ERBIL, Kurdistan Region – In a reflection of the devastation caused by the Islamic State’s (ISIS) rapid conquest of western and northern regions of Iraq in 2014, the poverty rate in Iraq increased dramatically between 2013 and 2014.
“The poverty rate during 2010 in Iraq was 23 percent, but that rate decreased to become 15 percent by 2013,” read a statement released Sunday by the Iraqi Ministry of Planning. “However, during 2014 and after the ISIS attacks, the rate of poverty rose again to settle at around 22.5 percent.”
ISIS first swept into Iraq in 2014, capturing cities across northern and central Iraq including Mosul, Iraq’s second largest city and the capital of Nineveh province.
At the height of its power, ISIS controlled a contiguous area of Iraq and Syria equivalent in size to the entire United Kingdom, subjecting close to ten million people to its extreme interpretation of Islam.
ISIS also caused the forced displacement of more than a million Iraqis who fled the organization’s brutal violence. These internally displaced people (IDP’s) moved into camps, mostly located in the Kurdistan Region of Iraq.
According to a November 2019 report by the United Nations Office for the Coordination of Humanitarian Affairs, 6 million Iraqis were displaced from 2014 to 2017 due to the fight against ISIS. Despite the territorial defeat of ISIS in March of last year, 1.5 million Iraqis remain in camps.
“The Iraqi Ministry of Planning is aiming to reduce the rate of poverty once again in Iraq to 16 percent by the end of 2022,” the statement went on to say.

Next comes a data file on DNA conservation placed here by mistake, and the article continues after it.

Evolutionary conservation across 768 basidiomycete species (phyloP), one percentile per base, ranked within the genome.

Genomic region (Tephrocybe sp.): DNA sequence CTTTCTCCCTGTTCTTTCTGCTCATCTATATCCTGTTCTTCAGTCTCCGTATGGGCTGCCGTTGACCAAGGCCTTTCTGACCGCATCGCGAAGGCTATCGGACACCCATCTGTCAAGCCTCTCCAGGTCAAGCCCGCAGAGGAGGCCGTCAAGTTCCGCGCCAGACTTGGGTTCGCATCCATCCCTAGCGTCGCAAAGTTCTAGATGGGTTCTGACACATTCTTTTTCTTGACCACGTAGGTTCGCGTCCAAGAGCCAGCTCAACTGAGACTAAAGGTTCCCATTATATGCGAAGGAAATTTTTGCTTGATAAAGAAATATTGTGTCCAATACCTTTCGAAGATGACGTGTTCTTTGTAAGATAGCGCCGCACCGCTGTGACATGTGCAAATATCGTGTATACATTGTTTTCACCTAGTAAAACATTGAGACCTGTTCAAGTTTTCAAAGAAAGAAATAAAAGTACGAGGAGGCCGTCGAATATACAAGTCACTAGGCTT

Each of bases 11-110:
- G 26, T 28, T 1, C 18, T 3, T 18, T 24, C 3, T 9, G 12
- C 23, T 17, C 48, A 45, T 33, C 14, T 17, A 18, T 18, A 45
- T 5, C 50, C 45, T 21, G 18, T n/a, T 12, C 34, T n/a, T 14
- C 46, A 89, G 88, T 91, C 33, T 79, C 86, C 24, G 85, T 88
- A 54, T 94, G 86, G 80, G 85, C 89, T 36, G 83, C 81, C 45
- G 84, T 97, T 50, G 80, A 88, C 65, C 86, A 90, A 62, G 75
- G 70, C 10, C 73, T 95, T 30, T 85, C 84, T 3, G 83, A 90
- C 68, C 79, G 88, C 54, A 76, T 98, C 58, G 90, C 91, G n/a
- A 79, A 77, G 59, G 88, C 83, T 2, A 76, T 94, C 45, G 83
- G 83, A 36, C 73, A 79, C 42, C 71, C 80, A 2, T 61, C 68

The highest poverty rate in Iraq was reported in the southern province of Muthana, with 52 percent of the population living in poverty.
Sulaimani province, in the Kurdistan Region, registered the country’s lowest poverty rate at 4.5 percent.
According to the ministry statement, the poverty rate was high in all of Iraq’s southern provinces. It was also notably high in the northern province of Nineveh, one of the regions most heavily affected by the ISIS invasion.
The high rate of poverty in the southern Iraq provinces triggered nationwide protests against poverty, corruption, unemployment, and lack of basic services. Iraqis have been on the streets since October, demanding a complete structural overhaul to their constitution and government.
More than 600 Iraqis have been killed and around 18,000 more have been wounded since October 1, according to Amnesty International.